Heroes of the Zeroes is Nick Rogers’ daily, alphabetical look back at the 365 best films of 2000 to 2009.
Way more fun than Shaun of the Dead, Edgar Wright and Simon Pegg’s 2007 cop-action parody raised a powder keg full of hell a la early Sam Raimi or Peter Jackson.
But Hot Fuzz proved as astute at the dry and droll as the rock ‘n’ roll — less a full-blown spoof than light lampooning mixed with Monty Python’s wicked wit and camera rigging worthy of Michael Bay.
When supercop Nicholas Angel (Pegg) is sent to small-town Sandford because he’s making other cops’ stats look bad, he seems fated to forever pursue small-time criminals. But once Sandford’s citizens start dropping like flies, he leaps to action.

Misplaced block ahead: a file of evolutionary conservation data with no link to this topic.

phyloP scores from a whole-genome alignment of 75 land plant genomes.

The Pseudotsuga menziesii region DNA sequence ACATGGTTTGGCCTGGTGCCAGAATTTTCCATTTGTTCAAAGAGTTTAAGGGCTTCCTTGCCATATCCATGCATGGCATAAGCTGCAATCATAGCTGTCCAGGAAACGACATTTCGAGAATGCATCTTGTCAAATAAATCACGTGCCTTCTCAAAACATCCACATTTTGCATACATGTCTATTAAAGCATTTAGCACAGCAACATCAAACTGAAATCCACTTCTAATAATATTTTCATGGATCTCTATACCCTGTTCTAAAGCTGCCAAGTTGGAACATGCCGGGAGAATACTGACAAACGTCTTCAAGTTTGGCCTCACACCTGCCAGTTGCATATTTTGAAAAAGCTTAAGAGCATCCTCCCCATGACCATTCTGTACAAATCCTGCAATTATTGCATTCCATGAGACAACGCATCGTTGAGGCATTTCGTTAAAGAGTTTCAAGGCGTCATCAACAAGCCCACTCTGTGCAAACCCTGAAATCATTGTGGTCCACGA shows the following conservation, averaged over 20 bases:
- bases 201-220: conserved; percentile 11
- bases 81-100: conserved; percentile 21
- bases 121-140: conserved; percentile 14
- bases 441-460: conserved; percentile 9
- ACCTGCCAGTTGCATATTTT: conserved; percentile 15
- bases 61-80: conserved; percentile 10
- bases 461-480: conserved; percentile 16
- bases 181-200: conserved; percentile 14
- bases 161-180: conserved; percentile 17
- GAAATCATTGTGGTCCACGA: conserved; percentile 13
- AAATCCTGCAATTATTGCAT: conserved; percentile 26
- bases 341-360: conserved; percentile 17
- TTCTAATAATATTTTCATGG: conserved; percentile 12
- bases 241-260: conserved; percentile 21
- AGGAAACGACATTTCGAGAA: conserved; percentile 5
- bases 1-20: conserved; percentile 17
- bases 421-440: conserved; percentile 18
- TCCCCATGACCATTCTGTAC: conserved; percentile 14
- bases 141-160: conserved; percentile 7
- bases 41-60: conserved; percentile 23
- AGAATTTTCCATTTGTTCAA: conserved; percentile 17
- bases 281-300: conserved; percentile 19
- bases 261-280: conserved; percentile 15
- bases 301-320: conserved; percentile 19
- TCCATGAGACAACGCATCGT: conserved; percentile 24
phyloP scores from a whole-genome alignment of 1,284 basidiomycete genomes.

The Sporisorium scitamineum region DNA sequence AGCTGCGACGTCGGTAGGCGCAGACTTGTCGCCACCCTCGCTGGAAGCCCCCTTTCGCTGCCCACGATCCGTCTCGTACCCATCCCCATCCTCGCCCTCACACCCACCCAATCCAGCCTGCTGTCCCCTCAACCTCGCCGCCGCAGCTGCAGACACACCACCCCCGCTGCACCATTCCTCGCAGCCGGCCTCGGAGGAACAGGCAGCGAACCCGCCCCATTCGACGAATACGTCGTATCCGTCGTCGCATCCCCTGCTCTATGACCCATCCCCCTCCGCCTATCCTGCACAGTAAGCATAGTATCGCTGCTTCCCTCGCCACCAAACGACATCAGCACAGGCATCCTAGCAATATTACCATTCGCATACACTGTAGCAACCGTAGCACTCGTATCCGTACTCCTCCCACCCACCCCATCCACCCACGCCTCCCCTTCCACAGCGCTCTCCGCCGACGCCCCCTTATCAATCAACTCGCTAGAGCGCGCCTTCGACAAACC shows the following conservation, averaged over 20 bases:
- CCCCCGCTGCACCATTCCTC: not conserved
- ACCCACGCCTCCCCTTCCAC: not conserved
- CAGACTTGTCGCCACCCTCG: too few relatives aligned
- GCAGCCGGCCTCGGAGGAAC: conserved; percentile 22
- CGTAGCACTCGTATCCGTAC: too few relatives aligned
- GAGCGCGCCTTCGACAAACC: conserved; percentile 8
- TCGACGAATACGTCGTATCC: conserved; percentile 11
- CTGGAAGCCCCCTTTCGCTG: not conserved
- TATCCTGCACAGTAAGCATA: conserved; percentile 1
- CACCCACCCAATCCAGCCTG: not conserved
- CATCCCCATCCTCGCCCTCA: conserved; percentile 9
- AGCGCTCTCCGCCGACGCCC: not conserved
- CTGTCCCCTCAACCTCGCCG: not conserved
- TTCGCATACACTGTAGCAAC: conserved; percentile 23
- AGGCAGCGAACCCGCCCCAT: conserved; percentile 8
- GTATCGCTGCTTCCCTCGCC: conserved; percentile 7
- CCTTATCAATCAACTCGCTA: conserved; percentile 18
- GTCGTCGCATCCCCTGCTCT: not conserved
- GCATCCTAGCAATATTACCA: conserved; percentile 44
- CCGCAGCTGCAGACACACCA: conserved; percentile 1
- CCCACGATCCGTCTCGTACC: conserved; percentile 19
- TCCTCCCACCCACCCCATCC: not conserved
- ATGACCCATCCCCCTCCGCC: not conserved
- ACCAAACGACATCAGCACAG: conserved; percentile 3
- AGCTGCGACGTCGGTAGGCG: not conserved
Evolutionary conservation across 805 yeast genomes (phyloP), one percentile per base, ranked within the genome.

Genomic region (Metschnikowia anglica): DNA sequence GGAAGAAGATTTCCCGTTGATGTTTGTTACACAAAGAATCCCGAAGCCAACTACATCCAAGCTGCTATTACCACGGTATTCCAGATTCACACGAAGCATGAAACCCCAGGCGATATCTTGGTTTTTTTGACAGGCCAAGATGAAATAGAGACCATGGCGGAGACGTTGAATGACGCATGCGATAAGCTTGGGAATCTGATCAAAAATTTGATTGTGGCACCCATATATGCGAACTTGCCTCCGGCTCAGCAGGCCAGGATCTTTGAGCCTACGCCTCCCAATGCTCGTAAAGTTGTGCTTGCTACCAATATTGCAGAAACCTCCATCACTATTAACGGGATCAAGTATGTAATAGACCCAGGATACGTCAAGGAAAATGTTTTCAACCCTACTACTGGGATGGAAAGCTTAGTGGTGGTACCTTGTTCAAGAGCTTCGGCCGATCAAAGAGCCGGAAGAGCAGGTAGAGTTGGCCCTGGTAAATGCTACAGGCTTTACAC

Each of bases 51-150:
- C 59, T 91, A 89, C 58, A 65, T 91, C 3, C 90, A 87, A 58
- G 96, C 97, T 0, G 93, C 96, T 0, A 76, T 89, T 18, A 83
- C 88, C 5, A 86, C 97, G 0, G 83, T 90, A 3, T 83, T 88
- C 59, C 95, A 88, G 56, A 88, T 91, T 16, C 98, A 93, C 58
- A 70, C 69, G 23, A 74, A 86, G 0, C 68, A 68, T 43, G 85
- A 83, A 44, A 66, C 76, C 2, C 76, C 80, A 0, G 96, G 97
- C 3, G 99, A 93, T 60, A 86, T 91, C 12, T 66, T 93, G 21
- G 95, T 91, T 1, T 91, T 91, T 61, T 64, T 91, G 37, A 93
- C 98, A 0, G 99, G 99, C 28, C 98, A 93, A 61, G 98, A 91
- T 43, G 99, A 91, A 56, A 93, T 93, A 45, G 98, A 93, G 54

Every winking fist bump works, as Sandford turns into a John Woo ballet of bullets just waiting for the curtain to rise. Not a door opens without a whoosh on the soundtrack and a hand whizzing into the frame. David Arnold’s score even parrots the emotionality of picked acoustic guitar for pensive heroic moments.
Plus, in an amusing turn, Timothy Dalton plays as much of a Bond villain as Sandford could have — an oily supermarket owner who elects himself employee of the month.
Sharp, cheeky, rollicking, riotously funny and righteously explosive on its own terms, Hot Fuzz maintained rumbling rhythms of a real-deal action flick, with a shotgunned-beer approach to getting drunk off its own bloat. The hand-cannon finale created sublimely satirical chaos and any movie that so tightly and sincerely endeared itself to a modern machismo classic like Point Break couldn’t be all bad.